The cover of the January/February issue of a popular women's lifestyle magazine, informs readers that they can "BURN 600 CALORIES Without Trying," "DROP 15 POUNDS FAST," and that there are "FLAT BELLY FOODS" containing carbs that "MELT FAT." If the Buddhists are right and expectation really is the cause of all suffering, Health magazine readers are undoubtedly anguished individuals.

That's because these teasers and the articles they introduce create expectations and unrealistic ones at that.

Want to guess what burns 600 cals so effortlessly? According to Rozalynn S. Frazier's article, "Dance Your Way Slim," it's dancing with your girlfriends.

But early in the article, the expert quoted on how easy this is, Susan Bali, MD, also mentions that an hour of dance burns somewhere between 200 and 600 calories. Although I'm not much of a dancer, my guess is that calorie expenditure from 60 minutes of dancing where "you don't realize you are exercising" is closer to the first rather than the second number.

Moreover, the workout that accompanies "Your Best Body Ever," the article that allows you to "DROP 15 POUNDS FAST," suggests my calorie estimation is accurate. It calls for "quick, intense cardio intervals and strength training" for 40 minutes, which should burn, according to information in the "Secret #2" insert, "up to 450 calories."

While estimate is more realistic, the article also contains unrealistic expectations, too. Readers who follow the aforementioned workout along with the accompanying diet are supposed to lose 15 pounds in five weeks. Yes, that's possible, but it's also about twice as quickly as is suggested by many authorities, ones like bodybuilder and nutrition expert John Parrillo.

In a recent Internet video posted on his web site titles "Don't Do It," Parrillo warns that the weight lost on a "quick" diet is up to 50 percent muscle mass. Moreover, this muscle loss often sabotages diet success for the long term because of something few dieters in their haste consider: muscle requires energy to sustain itself.

Lose 15 pounds in three weeks as the Health article suggests, and there's a fairly good chance that 7.5 of those pounds are lean muscle mass. That means your body now needs about 375 fewer calories than before.

So if your maintenance diet after the weight loss doesn't factor in that deficit, you'll regain the weight, but not as the lost muscle.

As fat.

As a result, you look bad, feel bad, go on another diet, and start the cycle often called yo-yo dieting.

Now the point to all this is not to bad-mouth Health, for each issue does contain much useful information, but to illustrate why so many people have a hard time sticking with an exercise and/or weight-loss program.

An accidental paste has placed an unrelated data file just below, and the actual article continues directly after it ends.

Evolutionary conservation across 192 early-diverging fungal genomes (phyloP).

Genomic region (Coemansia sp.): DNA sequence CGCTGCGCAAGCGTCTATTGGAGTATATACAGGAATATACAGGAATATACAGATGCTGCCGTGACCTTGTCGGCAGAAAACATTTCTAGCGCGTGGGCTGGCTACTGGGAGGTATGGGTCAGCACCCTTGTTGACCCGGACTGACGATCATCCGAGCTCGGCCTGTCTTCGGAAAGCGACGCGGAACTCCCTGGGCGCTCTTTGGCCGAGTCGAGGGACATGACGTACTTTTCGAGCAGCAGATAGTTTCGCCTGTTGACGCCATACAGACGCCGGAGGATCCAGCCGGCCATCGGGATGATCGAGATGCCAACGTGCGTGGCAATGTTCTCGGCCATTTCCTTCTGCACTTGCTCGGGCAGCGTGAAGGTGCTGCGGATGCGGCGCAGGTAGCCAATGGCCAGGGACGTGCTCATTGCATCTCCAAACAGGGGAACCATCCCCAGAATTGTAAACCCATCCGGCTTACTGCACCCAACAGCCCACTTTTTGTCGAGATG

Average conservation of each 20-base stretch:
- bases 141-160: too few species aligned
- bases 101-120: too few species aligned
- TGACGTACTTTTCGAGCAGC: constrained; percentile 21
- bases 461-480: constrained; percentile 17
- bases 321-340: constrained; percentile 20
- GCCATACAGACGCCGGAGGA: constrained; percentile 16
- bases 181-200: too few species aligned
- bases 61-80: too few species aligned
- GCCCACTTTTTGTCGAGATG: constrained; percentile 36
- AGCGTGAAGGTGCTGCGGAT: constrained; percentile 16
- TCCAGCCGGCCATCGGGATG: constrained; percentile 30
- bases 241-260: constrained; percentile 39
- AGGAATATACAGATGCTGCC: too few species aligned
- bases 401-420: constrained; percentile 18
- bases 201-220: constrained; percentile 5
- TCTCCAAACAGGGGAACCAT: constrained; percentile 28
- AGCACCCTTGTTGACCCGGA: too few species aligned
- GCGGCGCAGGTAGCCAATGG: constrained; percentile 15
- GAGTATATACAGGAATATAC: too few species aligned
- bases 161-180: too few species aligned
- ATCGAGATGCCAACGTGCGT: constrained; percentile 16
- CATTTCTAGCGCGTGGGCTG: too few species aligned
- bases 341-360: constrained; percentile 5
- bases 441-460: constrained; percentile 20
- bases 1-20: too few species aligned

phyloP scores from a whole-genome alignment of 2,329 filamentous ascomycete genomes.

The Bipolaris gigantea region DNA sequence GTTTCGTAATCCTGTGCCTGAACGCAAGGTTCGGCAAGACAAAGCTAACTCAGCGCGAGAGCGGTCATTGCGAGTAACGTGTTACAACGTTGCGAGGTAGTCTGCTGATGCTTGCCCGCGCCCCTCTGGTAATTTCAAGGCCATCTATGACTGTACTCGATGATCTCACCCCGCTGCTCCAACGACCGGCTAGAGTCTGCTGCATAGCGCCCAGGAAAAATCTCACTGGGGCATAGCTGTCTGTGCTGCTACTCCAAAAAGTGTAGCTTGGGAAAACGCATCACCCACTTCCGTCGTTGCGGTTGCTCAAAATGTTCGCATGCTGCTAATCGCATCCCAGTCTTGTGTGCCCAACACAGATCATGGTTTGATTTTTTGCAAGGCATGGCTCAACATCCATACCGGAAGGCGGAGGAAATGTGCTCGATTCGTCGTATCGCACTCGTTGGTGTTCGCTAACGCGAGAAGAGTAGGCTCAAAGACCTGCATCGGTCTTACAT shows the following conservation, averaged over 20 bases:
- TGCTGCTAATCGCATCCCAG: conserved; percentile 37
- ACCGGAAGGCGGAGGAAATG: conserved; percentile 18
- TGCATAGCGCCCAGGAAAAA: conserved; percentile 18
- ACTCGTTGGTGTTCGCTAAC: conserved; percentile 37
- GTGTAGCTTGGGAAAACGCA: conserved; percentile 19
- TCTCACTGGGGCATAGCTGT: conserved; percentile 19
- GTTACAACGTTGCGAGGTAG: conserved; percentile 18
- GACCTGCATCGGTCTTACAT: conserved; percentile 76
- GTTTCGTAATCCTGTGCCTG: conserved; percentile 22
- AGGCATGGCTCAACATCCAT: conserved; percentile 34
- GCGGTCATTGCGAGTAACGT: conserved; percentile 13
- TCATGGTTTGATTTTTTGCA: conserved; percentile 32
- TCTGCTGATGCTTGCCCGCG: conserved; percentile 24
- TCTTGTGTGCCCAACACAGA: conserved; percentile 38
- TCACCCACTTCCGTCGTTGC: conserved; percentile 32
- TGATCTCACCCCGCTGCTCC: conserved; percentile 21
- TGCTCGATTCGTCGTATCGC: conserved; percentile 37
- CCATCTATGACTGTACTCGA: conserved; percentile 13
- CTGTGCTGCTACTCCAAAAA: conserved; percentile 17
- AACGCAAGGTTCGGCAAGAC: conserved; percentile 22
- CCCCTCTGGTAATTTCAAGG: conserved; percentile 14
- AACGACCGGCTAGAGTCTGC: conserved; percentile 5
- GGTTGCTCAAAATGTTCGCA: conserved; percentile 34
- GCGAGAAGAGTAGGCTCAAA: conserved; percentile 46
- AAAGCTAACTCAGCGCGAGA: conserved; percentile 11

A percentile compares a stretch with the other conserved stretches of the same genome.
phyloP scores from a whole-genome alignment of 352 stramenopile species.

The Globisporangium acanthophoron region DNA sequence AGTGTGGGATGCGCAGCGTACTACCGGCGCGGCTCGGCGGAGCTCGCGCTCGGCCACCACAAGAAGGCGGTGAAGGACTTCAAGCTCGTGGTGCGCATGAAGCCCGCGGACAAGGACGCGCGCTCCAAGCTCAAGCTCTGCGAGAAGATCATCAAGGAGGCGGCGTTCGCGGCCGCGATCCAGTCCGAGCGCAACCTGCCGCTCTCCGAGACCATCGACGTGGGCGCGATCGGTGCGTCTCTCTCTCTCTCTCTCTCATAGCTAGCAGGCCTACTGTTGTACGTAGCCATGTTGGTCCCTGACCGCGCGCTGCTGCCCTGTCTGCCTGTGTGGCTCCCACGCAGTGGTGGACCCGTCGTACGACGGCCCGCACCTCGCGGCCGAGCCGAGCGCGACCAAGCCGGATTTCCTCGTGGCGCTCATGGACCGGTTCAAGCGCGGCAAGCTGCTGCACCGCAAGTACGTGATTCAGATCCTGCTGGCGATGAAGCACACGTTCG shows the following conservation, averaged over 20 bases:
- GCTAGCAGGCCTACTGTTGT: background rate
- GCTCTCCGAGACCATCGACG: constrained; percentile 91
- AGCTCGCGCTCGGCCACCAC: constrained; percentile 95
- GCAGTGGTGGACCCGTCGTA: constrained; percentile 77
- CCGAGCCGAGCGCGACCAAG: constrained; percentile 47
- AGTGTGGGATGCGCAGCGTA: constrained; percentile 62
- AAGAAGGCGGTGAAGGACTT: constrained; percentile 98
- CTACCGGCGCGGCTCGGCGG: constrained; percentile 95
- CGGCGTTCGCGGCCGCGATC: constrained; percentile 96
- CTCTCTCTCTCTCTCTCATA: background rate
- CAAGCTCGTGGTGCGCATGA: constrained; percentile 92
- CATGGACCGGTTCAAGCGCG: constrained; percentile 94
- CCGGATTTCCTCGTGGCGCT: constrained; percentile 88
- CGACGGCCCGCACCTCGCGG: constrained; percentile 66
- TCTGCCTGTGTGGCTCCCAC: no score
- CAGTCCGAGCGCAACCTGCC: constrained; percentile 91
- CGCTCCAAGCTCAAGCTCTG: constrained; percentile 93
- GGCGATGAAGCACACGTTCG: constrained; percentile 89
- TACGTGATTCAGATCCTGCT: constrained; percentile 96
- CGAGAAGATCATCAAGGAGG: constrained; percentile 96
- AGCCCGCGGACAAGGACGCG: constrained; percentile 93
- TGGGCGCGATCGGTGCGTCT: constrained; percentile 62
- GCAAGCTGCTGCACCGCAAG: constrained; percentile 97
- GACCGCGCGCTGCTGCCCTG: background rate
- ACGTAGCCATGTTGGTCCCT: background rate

They expect too much. And when those expectations aren't reached, as Buddhists like to say, they suffer as a result.

And while it would be good to school you on how Buddhists observe the world rather expect specific results from it, that's not the point to this column. Instead here's a suggestion that may not create great expectations but benefits your health in many ways.

Be a vegetarian for one day a week. Although the idea has been around for years, it has recently resurfaced as a health trend for 2011 under its alliterative epithet: Meatless Mondays.

While the practice may not sound as appealing as eating "FLAT BELLY FOODS" whose "CARBS MELT FAT," it also carries no false expectations. Eliminating meat from your diet one day a week is not going to cause you to "Look Great Instantly" as another teaser from the previously mentioned magazine issue proclaims, but it's a start.

For instance, a 2010 U.S. Department of Health and Human Services report calls for individuals to reduce consumption of saturated fat by 15 percent. Since one day out of seven is pretty close to 15 percent, avoiding meat and meat byproducts like whole milk and cheese all major contributors to the intake of saturated fat one day a week is a relatively simple way to achieve that.

In addition, vegetarian diets are also lower in all types of fat. Gram for gram, fat contains more than twice the calories as protein and carbohydrates, so on a Meatless Monday you should consume significantly fewer calories, something about two out of every three American adults could surely use.

Furthermore, plant foods tend to be high in the healthy substances that the typical American fast foods lack: vitamins, minerals, phytonutrients and fiber.

Eliminating meat one day out of the week also helps reduce hunger throughout the world. That's because, according to Robert Lawrence, M.D., professor at John Hopkins Bloomberg School of Public Health in a 2009 article for Environmental Nutrition, it takes seven tons of grain to produce one ton of beef, four tons to produce one ton of pork, and two tons of grain to produce one ton of chicken.

Finally, going without meat one day a week helps the environment. In Food Matters, A Guide to Conscious Eating, author Mark Bittman explains that a family that goes meatless one day a week creates the environmental equivalent to a typical family driving 760 fewer miles by car a year.